The Science and Art of Positive Psychology- Part Three


The previous posts from this series ( which can be found here and here) revealed that pursuing happiness is essential for living a fulfilled and healthy life.

Something to be mindful of is that sometimes our pursuit of happiness could actually lead us in the wrong direction. This can happen when:

  • In our efforts to stay “happy” we try to fully eliminate negativity which is not a feasible strategy as negativity is “embedded” in us as a natural way of protection against danger.
  • We tend to engage in non-meaningful activities to keep ourselves cheered up or distracted (like my tendency to continuously watch multiple episodes of my favorite show until I realize that hours have passed), which in hindsight is more of a temporary “quick fix” rather than a sustainable way to attain happiness.

The key is not to eliminate negativity or distract ourselves from it, but to keep our ratio of positive to negative emotions within healthy limits. Positive psychology tells us that the “optimal” ratio is 3 to 1 and this is the ratio above which the people are found to be “flourishing” (you can read more about the ratio and how to calculate it here). The higher the ratio, the greater the associated growth and resilience.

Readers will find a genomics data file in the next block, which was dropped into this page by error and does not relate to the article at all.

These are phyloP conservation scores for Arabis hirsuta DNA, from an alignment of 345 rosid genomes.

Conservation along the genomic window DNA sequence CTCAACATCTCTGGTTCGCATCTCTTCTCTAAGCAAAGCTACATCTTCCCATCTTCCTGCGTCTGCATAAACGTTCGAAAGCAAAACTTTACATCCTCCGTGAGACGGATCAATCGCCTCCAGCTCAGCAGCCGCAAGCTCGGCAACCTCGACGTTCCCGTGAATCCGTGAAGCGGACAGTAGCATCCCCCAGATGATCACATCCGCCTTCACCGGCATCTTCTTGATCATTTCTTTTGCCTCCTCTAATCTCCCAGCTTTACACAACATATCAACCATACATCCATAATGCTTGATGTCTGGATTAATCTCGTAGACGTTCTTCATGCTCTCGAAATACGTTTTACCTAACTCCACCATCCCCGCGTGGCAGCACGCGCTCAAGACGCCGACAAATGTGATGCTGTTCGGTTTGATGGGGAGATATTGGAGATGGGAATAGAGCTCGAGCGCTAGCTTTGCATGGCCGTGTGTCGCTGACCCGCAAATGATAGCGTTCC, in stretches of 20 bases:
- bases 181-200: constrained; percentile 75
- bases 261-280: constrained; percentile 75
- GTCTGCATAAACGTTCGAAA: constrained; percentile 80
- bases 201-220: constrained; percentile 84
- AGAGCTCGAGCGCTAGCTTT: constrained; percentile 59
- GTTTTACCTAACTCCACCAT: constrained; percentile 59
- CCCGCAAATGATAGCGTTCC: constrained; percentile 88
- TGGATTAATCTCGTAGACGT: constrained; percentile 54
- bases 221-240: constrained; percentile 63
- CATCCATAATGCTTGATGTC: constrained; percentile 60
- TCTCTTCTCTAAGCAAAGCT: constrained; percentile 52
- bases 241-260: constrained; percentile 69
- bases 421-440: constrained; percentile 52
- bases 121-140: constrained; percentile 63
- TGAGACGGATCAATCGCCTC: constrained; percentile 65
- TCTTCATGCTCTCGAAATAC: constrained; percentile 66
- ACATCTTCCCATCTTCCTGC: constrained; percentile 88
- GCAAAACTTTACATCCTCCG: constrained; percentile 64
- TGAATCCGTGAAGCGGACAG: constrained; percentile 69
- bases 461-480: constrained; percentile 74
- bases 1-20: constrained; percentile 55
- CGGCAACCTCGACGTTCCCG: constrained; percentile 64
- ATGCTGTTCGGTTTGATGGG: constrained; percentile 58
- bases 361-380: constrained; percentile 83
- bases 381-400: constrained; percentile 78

When we start calculating  our positivity ratios most of us will find them to be lower than what we would like them to be (which also happened to be my case!) – the reason might be that our negative experiences tend to be “louder” and more -prominent than positive ones which are more subtle; thus the negative ones are more easily remembered and higher weighted. For example, which situation do you think will stay with you more – a friend who said something nice and cheered you up, or the same friend making a nasty comment that made you feel miserable?

Therefore, calculating your baseline ratio based on the result for only one day is not the best strategy. To get really meaningful insights try to do the calculation every day for at least a week and afterwards calculate the average.